Context: Bisphenol A (BPA) is a widespread industrial compound used in the synthesis of polycarbonate plastics. In experimental animals, neonatal exposure to BPA results in a polycystic ovary-like syndrome (PCOS) in adulthood. A bidirectional interaction between androgens and BPA levels has been disclosed.
Objective: To determine BPA levels in PCOS women as well as the association between BPA and hormonal/metabolic parameters compared to a control group.
Design, setting, and participants: Cross-sectional study of 71 PCOS (National Institutes of Health criteria) and 100 normal women, age- and body mass index-matched, in a University hospital setting.
Main outcome measures: Anthropometric, hormonal, metabolic parameters and BPA blood levels were determined. Patients (PCOS) and controls (C) were further subdivided according to body mass index into lean and overweight subgroups, respectively.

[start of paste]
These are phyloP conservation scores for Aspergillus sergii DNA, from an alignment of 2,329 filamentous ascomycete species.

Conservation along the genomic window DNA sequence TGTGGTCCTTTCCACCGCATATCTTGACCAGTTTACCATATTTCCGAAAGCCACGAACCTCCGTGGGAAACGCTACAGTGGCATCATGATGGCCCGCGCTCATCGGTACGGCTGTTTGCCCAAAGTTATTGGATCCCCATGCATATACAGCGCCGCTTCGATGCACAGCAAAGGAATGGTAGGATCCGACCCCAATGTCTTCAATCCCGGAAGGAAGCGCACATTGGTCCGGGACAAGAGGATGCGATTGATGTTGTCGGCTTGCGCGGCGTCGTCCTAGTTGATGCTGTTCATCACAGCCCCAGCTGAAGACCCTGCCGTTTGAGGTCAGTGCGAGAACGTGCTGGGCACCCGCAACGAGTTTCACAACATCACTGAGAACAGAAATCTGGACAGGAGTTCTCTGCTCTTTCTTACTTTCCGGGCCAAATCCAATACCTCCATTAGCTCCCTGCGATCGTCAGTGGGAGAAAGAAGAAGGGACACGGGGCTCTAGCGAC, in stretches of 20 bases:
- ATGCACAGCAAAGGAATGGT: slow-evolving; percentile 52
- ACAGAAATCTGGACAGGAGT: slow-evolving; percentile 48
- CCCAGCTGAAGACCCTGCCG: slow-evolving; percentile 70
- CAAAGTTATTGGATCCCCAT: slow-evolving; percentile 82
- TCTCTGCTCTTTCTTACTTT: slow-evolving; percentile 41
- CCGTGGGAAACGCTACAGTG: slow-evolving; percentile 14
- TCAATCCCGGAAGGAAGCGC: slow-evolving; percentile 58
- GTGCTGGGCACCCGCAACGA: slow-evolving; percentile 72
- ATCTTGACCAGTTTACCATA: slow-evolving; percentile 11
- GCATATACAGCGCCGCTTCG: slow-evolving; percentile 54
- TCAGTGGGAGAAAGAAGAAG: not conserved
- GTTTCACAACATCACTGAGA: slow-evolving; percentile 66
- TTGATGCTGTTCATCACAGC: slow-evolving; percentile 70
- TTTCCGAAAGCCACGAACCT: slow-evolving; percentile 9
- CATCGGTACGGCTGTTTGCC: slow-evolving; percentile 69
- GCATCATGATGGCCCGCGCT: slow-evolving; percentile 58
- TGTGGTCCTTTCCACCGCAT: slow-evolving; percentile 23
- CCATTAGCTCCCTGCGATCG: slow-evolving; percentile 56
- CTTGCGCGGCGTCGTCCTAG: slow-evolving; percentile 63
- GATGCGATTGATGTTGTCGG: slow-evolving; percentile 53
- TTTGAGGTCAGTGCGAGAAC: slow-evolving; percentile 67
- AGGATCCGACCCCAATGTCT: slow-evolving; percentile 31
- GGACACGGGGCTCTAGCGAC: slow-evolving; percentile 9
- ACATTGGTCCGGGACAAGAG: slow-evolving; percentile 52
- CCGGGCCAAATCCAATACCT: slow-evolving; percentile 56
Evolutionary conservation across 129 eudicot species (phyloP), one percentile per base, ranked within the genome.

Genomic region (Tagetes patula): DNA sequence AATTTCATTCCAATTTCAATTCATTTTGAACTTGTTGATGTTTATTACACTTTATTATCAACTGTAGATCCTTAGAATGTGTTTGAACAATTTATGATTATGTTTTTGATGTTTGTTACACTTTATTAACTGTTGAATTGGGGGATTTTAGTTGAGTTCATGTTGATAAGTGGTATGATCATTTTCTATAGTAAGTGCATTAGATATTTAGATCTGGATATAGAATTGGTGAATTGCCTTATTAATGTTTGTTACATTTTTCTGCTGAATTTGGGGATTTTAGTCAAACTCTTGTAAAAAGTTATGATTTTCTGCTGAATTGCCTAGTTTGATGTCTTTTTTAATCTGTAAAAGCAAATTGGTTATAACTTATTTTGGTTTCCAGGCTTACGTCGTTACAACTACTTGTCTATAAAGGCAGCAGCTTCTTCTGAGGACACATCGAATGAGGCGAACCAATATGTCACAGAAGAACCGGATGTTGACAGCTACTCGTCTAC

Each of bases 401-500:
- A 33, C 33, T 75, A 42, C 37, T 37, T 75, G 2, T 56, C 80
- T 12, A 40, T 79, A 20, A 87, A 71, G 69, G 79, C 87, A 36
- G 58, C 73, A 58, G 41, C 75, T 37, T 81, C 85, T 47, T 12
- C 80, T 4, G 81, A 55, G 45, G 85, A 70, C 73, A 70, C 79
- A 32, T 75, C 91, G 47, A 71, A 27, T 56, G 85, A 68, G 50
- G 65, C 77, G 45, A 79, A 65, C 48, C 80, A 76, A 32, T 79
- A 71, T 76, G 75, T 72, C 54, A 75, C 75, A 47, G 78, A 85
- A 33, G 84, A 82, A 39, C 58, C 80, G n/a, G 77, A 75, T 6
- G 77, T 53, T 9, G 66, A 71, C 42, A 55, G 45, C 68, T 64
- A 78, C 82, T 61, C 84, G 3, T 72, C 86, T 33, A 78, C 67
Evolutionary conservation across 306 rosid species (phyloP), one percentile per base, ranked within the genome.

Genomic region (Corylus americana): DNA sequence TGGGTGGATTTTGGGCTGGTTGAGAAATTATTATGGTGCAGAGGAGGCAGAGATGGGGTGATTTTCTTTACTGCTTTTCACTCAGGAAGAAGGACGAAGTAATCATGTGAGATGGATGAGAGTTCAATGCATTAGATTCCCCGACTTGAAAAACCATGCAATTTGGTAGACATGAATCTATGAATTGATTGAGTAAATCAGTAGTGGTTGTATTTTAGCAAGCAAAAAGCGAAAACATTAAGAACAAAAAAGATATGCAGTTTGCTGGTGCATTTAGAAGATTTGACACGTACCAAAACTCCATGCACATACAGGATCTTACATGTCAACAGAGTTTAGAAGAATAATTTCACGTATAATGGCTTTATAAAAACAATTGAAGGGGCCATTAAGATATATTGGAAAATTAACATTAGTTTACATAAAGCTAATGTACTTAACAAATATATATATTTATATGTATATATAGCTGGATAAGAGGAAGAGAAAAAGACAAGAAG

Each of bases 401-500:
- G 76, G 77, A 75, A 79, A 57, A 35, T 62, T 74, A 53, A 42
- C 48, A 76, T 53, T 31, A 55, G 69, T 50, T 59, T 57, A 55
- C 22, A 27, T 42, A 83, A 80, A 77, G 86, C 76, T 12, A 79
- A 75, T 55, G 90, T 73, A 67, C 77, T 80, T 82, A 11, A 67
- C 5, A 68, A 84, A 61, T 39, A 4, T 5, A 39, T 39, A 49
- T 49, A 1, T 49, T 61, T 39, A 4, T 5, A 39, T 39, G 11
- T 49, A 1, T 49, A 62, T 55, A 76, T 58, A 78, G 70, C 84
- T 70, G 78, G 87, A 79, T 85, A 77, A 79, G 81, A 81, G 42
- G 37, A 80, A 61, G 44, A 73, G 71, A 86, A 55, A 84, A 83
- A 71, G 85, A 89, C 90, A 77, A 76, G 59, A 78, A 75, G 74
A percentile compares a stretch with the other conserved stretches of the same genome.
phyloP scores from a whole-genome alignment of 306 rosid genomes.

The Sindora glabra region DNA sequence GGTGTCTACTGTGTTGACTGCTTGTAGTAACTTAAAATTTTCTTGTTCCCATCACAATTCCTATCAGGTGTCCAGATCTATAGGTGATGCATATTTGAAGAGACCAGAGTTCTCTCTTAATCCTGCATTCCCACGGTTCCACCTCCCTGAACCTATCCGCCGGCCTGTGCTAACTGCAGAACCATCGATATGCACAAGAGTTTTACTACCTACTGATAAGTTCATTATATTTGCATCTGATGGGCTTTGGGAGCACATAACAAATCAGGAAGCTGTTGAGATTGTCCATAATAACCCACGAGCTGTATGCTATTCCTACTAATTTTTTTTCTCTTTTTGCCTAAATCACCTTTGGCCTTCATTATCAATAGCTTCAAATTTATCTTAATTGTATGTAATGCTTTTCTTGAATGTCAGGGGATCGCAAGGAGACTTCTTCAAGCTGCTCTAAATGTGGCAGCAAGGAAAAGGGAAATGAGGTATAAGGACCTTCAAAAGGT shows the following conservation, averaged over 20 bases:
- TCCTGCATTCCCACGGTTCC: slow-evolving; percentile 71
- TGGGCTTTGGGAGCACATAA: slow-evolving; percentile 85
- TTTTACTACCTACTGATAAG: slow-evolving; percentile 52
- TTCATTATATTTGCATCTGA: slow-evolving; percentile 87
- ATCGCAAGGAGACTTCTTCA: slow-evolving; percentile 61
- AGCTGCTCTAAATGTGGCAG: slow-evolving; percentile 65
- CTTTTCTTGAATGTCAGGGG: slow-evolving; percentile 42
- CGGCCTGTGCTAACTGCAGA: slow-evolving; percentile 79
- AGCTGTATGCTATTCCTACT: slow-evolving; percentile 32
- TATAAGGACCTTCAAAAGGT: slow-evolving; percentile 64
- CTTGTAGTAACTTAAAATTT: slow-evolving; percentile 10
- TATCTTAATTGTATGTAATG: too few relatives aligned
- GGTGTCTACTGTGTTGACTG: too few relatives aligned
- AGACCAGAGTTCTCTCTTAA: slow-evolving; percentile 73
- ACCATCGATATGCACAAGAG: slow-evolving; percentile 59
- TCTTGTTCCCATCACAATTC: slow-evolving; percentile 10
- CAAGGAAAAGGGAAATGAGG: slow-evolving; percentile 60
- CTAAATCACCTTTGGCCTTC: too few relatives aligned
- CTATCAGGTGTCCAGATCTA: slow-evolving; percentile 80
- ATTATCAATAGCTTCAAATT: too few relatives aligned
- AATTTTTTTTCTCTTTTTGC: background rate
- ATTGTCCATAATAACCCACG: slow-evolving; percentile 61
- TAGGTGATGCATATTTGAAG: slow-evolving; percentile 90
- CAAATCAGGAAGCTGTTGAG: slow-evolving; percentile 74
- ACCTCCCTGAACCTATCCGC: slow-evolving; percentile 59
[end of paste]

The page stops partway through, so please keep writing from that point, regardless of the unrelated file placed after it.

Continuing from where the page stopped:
Results: BPA levels were significantly higher in the total PCOS group compared with the controls (1.05±0.56 vs. 0.72±0.37 ng/ml, P < 0.001). PCOS women, lean (PCOS-L) and overweight (PCOS-OW), had higher BPA levels compared to the corresponding control group lean (C-L) and overweight (C-OW): (PCOS-L = 1.13±0.63 vs. C-L = 0.70±0.36, P < 0.001) (PCOS-OW = 0.96 ± 0.46 vs. C-OW = 0.72 ± 0.39, P < 0.05). A significant association of testosterone (r = 0.192, P < 0.05) and androstenedione (r = 0.257, P < 0.05) with BPA was observed. Multiple regression analysis for BPA showed significant correlation with the existence of PCOS (r = 0.497, P < 0.05). BPA was also positively correlated with insulin resistance (Matsuda index) in the PCOS group (r = 0.273, P < 0.05).
Conclusions: Higher BPA levels in PCOS women compared to controls and a statistically significant positive association between androgens and BPA point to a potential role of this endocrine disruptor in PCOS pathophysiology.